[PATCH v9 29/51] mm/mprotect, powerpc/mm/pkeys, x86/mm/pkeys: Add sysfs interface
paubert at iram.es
Tue Dec 19 19:31:22 AEDT 2017
On Mon, Dec 18, 2017 at 03:15:51PM -0800, Ram Pai wrote:
> On Mon, Dec 18, 2017 at 02:28:14PM -0800, Dave Hansen wrote:
> > On 12/18/2017 02:18 PM, Ram Pai wrote:
> > > b) minimum number of keys available to the application.
> > > if libraries consumes a few, they could provide a library
> > > interface to the application informing the number available to
> > > the application. The library interface can leverage (b) to
> > > provide the information.
> > OK, let's see a real user of this including a few libraries. Then we'll
> > put it in the kernel.
> > > c) types of disable-rights supported by keys.
> > > Helps the application to determine the types of disable-features
> > > available. This is helpful, otherwise the app has to
> > > make pkey_alloc() call with the corresponding parameter set
> > > and see if it suceeds or fails. Painful from an application
> > > point of view, in my opinion.
> > Again, let's see a real-world use of this. How does it look? How does
> > an app "fall back" if it can't set a restriction the way it wants to?
> > Are we *sure* that such an interface makes sense? For instance, will it
> > be possible for some keys to be execute-disable while other are only
> > write-disable?
> Can it be on x86?
> its not possible on ppc. the keys can *all* be the-same-attributes-disable all the
> However you are right. Its conceivable that some arch could provide a
> feature where it can be x-attribute-disable for key 'a' and
> y-attribute-disable for key 'b'. But than its a bit of a headache
> for an application to consume such a feature.
> Ben: I recall you requesting this feature. Thoughts?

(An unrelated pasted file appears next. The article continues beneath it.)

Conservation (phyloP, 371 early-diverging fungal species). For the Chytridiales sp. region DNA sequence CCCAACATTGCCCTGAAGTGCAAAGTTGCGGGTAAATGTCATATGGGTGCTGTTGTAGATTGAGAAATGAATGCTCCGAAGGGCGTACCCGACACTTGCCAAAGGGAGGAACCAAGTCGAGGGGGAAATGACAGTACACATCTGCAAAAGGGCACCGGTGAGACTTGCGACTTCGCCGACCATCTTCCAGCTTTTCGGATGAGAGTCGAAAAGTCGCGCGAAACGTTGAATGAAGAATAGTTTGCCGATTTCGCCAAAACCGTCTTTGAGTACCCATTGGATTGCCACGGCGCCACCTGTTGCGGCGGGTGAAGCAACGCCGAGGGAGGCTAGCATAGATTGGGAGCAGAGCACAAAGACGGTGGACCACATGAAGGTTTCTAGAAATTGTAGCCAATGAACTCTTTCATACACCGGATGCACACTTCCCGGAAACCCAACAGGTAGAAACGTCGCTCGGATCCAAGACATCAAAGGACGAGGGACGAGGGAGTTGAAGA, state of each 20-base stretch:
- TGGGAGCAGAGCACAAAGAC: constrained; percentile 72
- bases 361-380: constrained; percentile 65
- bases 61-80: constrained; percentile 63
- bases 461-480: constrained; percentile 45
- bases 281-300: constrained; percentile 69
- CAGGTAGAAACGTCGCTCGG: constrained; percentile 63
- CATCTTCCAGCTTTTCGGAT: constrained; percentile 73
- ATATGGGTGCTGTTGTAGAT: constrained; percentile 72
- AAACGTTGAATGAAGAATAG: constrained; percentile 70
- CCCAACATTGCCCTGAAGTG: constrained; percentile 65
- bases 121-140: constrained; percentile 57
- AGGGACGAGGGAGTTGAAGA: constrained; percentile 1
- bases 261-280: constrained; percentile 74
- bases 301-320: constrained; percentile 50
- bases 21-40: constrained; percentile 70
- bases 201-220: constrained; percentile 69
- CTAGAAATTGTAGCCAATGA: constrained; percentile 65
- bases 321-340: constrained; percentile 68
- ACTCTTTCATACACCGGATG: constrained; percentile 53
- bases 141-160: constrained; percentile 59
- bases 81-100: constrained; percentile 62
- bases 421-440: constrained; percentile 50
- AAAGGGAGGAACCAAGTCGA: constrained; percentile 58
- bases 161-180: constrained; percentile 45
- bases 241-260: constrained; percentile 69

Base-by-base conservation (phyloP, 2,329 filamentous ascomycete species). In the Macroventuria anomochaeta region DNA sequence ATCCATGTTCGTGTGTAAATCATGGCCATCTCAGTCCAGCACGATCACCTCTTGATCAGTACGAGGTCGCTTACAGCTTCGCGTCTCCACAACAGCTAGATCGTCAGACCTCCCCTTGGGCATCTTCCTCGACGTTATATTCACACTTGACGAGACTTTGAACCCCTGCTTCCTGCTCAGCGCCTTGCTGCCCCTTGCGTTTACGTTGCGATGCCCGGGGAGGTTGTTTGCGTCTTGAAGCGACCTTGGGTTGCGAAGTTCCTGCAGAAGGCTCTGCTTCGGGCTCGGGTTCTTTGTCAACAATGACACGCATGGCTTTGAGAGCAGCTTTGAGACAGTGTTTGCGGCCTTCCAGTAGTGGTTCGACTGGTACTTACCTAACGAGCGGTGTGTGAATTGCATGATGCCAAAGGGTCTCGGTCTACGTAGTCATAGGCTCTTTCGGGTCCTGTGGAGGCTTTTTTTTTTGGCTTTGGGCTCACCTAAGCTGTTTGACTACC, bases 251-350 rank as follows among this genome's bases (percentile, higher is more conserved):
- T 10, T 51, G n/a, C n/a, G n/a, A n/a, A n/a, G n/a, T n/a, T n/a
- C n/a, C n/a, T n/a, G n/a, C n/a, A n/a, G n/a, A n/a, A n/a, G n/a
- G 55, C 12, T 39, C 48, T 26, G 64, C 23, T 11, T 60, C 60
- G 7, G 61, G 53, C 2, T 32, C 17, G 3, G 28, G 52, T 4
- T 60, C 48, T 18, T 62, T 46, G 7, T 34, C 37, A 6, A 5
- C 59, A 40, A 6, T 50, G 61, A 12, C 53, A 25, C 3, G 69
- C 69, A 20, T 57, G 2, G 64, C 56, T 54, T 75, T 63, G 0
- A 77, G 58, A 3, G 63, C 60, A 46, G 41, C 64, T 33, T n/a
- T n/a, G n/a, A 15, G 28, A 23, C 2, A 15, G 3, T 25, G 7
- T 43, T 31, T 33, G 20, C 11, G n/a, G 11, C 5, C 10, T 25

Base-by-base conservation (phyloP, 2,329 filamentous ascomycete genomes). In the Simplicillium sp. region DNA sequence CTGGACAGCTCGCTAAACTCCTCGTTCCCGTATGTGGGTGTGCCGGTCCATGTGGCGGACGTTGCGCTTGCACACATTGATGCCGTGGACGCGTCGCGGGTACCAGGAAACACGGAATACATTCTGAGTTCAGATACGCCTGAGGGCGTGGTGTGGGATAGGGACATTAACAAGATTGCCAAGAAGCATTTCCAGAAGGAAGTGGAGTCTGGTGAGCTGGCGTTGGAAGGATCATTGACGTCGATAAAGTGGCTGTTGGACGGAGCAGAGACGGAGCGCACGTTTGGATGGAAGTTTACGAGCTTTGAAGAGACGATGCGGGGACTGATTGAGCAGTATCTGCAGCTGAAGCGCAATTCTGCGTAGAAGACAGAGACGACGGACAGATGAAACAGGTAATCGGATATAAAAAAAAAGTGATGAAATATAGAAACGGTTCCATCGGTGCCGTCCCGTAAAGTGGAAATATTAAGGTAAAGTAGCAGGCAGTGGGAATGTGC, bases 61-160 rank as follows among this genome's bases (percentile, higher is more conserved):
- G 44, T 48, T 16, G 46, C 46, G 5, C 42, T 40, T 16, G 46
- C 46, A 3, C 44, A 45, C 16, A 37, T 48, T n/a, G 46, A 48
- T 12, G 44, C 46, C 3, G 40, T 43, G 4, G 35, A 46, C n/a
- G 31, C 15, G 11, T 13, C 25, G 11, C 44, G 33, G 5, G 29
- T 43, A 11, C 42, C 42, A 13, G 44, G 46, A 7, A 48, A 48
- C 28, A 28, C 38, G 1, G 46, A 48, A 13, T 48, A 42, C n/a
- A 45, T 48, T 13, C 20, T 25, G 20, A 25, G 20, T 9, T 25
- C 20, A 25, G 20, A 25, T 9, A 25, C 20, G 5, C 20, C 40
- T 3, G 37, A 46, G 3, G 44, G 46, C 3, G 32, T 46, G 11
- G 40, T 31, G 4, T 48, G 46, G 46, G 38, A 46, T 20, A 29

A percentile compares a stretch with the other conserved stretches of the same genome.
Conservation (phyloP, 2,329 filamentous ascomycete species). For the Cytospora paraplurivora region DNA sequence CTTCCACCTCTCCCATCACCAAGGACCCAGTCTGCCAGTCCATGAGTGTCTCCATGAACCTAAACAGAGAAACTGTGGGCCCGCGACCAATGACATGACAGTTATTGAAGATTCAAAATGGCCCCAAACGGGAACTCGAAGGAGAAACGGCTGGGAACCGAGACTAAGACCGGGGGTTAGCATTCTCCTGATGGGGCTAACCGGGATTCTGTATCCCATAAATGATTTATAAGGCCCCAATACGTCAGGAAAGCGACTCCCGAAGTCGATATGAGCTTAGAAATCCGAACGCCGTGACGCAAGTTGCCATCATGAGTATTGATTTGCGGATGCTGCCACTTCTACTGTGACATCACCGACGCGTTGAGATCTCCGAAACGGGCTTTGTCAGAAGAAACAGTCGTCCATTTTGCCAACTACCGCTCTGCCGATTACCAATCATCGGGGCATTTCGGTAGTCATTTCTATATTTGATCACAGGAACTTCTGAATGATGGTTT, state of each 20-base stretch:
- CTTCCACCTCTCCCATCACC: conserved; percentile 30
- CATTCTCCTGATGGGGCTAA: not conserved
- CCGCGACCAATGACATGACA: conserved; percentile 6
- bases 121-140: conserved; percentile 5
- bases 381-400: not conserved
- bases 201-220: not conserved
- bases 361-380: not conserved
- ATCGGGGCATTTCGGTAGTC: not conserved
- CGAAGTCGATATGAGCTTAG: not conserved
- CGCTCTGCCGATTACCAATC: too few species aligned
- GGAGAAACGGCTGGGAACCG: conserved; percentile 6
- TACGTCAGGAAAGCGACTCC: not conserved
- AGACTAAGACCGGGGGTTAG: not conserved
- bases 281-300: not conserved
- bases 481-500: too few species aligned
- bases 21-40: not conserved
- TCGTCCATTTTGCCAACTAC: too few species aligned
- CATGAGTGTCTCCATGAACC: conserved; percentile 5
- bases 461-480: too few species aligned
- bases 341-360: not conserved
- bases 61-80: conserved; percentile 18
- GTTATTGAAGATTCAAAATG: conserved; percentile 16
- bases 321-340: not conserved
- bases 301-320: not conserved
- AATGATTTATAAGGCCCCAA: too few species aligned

> > > I think on x86 you look for some hardware registers to determine
> > > which hardware features are enabled by the kernel.
> > No, we use CPUID. It's a part of the ISA that's designed for
> > enumerating CPU and (sometimes) OS support for CPU features.
> > > We do not have generic support for something like that on ppc. The
> > > kernel looks at the device tree to determine what hardware features
> > > are available. But does not have mechanism to tell the hardware to
> > > track which of its features are currently enabled/used by the
> > > kernel; atleast not for the memory-key feature.
> > Bummer. You're missing out.
> > But, you could still do this with a syscall. "Hey, kernel, do you
> > support this feature?"
> or do powerpc specific sysfs interface.
> or a debugfs interface.
With AT_HWCAP or HWCAP2 as parameter already gives information about
features supported by the hardware and the kernel.
Taking one bit to expose the availability of protection keys to
applications does not look impossible.
Do I miss something obvious?
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